Two rebel groups from Sudan’s Darfur region say they will fight alongside the army in the country’s civil war.
This comes after the paramilitary Rapid Support Forces (RSF) made major gains in Darfur, where it has been accused of ethnic cleansing.
Rebel leader Gibril Ibrahim told BBC Newsday they “want to defend their civilians” from the RSF, which he says has been burying people alive.
He said the decision to join forces with the army was not an easy one.
The leader of the Justice and Equality Movement (Jem) said it had taken seven months to come to an agreement.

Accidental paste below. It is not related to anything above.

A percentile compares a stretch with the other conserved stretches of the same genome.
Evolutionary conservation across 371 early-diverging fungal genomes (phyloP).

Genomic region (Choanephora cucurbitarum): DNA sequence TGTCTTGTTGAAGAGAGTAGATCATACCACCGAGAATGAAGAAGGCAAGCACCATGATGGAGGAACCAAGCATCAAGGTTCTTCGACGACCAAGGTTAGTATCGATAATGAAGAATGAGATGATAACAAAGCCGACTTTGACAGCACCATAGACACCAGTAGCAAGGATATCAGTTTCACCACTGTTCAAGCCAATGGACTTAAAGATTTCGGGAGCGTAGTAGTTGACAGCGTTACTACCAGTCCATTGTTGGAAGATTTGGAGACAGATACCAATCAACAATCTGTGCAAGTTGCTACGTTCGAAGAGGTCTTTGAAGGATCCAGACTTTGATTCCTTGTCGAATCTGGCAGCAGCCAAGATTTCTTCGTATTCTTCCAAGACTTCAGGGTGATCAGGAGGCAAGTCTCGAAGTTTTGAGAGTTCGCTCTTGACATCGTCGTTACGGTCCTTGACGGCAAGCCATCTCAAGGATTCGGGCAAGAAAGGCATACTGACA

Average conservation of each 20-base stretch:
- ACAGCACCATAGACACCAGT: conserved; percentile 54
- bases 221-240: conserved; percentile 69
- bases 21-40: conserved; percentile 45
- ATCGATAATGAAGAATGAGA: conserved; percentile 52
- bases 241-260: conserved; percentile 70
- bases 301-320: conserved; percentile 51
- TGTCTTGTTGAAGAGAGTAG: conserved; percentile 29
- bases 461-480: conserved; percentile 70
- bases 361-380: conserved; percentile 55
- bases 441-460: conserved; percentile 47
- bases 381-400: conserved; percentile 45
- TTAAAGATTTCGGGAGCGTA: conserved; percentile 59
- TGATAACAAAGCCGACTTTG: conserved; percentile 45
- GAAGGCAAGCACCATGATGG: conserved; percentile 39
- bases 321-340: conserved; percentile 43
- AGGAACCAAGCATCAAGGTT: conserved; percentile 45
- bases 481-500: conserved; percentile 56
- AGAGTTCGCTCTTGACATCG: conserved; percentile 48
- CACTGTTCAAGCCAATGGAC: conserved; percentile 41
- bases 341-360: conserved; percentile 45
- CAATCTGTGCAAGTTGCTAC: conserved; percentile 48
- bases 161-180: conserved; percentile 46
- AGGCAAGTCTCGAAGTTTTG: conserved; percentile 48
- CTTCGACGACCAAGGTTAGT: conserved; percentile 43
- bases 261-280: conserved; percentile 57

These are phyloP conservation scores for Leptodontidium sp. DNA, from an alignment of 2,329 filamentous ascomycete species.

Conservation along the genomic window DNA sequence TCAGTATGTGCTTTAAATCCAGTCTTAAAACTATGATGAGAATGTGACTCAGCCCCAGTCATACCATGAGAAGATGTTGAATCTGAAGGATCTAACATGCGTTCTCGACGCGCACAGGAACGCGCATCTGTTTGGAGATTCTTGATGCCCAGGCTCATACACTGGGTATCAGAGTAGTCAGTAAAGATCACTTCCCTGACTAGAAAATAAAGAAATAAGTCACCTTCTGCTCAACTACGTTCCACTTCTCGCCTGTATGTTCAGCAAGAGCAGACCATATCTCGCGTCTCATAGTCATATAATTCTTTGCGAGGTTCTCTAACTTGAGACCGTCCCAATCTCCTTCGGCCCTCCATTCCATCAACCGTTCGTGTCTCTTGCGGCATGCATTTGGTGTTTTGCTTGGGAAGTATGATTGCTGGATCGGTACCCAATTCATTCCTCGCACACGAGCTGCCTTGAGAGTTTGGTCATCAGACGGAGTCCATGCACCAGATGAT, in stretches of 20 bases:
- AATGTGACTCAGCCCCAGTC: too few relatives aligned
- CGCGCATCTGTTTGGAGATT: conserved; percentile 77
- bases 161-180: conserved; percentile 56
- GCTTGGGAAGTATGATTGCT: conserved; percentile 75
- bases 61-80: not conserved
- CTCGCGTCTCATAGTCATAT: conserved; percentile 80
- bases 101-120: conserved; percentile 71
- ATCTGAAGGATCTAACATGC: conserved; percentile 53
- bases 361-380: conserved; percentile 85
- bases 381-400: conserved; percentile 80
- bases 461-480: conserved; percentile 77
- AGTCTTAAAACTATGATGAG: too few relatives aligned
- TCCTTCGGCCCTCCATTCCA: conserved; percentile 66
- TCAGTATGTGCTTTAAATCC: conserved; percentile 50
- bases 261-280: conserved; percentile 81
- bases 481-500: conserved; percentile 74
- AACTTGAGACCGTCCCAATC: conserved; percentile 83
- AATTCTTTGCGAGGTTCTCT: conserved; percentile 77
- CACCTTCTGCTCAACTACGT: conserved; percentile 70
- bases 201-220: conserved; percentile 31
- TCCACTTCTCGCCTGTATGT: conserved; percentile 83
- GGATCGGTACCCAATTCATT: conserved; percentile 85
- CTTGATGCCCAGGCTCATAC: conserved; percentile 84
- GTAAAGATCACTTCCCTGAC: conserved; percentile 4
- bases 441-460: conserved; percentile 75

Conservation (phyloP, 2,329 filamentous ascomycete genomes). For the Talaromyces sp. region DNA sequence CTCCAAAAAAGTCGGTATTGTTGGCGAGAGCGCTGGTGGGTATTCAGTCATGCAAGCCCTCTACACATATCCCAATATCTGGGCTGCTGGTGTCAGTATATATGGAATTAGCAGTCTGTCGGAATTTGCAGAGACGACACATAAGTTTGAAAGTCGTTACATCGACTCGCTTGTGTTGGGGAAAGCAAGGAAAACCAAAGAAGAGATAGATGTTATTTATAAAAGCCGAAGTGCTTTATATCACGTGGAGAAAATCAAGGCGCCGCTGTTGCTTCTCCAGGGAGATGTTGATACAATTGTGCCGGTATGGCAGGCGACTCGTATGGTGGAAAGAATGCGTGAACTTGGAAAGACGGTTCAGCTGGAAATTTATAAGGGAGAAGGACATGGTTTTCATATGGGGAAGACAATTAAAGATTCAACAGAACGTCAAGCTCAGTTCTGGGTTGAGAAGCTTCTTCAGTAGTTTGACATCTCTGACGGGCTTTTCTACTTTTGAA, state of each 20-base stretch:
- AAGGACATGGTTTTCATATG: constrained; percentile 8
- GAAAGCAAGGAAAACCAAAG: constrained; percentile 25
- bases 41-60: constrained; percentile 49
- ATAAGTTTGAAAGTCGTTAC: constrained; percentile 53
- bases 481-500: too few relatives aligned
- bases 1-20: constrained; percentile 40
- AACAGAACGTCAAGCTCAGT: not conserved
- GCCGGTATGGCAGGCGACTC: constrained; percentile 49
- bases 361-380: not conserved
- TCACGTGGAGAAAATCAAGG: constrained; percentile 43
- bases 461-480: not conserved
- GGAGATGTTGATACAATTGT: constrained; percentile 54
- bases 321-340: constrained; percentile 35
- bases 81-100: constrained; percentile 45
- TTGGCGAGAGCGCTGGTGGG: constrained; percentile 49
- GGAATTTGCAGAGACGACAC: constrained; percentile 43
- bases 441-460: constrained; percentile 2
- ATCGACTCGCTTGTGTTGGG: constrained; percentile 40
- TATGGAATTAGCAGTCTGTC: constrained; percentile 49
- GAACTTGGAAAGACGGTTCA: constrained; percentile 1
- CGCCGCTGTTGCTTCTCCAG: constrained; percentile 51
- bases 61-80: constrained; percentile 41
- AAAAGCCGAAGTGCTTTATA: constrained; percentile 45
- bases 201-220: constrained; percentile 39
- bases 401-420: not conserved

The relationship between Jem and the Sudanese army is fraught. Mr Ibrahim’s brother was killed by the army, who was previously the group’s leader.
Jem and the Sudanese Liberation Movement (SLM) took up arms in Darfur in 2003, accusing the government of marginalising the region’s black African communities.
The government then mobilised Arab militias against them, leading to what has been described as the 21st Century’s first genocide.
These militias have since transformed into the RSF, which has been fighting the army for control of the country since April.
The RSF has taken several key towns in Darfur in recent weeks, including the country’s second biggest city, Nyala.
Last week, there were reports they had massacred hundreds of people in the West Darfur capital of El Geneina.
The RSF has denied responsibility for the killings, saying they were part of a “tribal conflict”.